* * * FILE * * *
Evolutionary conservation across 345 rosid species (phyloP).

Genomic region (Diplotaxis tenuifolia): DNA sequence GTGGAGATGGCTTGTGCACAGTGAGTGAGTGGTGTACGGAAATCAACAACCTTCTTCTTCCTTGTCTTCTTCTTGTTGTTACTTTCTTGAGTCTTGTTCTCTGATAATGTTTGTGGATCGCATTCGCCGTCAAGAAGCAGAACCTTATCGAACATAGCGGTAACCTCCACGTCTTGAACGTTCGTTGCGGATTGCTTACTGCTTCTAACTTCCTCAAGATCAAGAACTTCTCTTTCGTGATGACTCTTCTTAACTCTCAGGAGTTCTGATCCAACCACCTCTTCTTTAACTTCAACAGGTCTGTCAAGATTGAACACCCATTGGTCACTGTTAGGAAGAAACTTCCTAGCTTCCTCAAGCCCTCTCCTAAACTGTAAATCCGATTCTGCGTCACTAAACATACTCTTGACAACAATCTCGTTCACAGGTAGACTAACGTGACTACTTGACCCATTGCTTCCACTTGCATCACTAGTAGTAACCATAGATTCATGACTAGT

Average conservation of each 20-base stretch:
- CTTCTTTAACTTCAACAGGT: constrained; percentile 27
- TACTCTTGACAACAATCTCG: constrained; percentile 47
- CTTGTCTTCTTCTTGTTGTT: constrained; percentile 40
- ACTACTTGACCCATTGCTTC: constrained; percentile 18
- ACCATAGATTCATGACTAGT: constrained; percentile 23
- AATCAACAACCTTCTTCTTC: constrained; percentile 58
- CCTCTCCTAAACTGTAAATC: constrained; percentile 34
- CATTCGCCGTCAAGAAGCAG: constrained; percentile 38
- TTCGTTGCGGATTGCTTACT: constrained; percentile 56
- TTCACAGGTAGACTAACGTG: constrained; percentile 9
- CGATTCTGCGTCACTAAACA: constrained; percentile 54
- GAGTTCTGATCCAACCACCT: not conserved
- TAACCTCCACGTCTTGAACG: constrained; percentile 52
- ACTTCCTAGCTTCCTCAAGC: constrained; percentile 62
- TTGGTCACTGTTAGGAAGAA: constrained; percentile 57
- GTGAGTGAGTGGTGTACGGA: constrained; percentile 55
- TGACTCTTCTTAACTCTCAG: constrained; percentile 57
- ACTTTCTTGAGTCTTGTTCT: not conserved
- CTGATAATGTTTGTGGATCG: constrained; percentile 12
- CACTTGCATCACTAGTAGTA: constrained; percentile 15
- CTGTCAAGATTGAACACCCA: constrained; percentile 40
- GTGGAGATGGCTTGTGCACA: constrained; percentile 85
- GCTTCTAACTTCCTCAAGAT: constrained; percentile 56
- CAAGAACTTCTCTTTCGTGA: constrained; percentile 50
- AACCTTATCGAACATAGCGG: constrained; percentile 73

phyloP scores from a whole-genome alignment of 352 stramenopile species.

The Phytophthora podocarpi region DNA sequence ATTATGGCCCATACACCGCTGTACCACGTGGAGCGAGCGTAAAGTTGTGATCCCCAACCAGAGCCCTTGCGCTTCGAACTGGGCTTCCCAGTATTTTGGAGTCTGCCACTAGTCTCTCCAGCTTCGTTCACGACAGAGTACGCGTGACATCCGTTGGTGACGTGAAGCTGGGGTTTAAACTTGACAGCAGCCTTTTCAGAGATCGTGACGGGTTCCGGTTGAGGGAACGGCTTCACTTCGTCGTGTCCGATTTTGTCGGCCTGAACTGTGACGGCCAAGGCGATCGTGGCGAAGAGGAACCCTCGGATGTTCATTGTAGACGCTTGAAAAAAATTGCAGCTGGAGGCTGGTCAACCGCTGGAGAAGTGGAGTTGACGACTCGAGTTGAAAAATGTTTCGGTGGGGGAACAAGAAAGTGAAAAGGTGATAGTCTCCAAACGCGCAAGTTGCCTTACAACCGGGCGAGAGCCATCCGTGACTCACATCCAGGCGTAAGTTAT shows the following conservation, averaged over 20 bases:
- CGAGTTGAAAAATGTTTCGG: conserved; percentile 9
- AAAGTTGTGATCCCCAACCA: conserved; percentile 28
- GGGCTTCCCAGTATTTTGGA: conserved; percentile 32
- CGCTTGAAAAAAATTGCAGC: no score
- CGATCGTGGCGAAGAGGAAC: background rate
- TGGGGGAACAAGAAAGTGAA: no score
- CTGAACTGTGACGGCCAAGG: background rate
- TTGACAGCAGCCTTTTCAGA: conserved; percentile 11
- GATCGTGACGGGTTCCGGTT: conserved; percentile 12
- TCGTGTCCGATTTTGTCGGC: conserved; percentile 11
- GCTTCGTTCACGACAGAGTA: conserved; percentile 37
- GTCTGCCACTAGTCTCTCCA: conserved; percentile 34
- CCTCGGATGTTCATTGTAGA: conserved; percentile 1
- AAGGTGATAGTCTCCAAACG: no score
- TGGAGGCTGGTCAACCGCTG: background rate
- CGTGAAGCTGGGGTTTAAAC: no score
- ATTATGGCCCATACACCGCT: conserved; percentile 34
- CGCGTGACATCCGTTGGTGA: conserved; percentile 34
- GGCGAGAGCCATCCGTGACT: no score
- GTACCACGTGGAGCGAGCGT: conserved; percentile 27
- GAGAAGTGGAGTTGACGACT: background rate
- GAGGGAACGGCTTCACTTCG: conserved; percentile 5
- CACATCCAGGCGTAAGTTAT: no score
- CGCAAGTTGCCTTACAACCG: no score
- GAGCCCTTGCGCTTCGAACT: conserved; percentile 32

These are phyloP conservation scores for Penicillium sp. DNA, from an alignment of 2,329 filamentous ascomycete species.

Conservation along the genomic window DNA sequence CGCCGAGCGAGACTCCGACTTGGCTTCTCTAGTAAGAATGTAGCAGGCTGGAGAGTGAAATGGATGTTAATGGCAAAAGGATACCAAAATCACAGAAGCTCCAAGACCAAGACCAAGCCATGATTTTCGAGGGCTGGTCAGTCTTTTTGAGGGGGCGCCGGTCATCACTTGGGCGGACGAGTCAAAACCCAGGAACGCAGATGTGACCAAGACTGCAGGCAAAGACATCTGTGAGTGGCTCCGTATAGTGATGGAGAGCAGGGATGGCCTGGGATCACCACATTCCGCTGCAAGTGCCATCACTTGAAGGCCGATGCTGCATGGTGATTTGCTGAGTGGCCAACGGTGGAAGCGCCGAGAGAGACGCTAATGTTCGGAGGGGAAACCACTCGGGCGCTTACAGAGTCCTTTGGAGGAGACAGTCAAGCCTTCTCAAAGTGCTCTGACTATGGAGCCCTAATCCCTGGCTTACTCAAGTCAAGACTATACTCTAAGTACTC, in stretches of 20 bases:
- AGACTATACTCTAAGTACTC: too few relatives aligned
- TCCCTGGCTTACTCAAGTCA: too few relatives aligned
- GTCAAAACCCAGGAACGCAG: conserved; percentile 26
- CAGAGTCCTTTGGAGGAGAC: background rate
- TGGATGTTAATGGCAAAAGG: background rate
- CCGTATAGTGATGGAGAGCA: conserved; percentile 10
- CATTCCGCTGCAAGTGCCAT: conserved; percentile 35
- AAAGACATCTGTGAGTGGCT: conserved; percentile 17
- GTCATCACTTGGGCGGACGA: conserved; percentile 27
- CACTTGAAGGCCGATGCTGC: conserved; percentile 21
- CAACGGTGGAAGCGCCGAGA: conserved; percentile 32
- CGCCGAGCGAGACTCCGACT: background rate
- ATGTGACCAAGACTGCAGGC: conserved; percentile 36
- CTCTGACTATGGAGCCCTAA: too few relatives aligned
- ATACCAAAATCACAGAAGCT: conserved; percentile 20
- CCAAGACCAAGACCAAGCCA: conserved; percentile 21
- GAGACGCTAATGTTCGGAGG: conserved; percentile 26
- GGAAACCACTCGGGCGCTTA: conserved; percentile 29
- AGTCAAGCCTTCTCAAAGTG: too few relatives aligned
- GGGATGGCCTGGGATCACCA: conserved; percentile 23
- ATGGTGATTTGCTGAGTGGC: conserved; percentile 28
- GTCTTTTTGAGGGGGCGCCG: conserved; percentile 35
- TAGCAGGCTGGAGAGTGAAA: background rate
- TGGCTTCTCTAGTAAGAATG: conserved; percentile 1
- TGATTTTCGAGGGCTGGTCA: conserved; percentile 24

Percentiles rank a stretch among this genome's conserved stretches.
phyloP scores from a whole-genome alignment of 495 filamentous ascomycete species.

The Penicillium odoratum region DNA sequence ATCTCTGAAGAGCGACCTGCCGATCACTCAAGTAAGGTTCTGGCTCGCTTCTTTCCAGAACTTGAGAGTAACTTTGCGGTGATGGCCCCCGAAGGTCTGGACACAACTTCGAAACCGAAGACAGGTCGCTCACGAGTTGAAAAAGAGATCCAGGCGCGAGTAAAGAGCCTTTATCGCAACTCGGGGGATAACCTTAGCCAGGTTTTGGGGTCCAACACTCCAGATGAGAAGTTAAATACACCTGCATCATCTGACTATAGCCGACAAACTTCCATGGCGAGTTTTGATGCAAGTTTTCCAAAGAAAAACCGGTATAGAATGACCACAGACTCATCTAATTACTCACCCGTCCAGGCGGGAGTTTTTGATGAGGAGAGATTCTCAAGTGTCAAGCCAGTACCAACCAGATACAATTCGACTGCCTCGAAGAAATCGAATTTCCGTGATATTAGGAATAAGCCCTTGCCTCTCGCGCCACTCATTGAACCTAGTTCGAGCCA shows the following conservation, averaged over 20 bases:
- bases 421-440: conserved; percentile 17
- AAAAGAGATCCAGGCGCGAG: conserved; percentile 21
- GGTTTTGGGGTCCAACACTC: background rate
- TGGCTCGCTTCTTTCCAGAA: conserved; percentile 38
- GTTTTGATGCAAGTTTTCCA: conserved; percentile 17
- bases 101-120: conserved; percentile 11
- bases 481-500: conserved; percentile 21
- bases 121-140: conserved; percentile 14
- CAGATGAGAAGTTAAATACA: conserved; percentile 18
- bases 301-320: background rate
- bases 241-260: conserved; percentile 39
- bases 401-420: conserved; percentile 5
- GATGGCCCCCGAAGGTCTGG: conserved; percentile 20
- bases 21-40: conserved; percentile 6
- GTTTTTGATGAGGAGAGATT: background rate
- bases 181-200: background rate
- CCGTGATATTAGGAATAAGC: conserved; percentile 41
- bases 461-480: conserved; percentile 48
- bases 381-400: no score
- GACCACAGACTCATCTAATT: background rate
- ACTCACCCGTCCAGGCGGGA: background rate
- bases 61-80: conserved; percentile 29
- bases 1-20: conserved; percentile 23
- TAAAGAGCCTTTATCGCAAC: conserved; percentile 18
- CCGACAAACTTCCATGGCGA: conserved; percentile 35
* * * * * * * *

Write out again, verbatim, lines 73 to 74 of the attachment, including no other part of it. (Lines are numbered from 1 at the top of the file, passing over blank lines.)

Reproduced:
- CCAAGACCAAGACCAAGCCA: conserved; percentile 21
- GAGACGCTAATGTTCGGAGG: conserved; percentile 26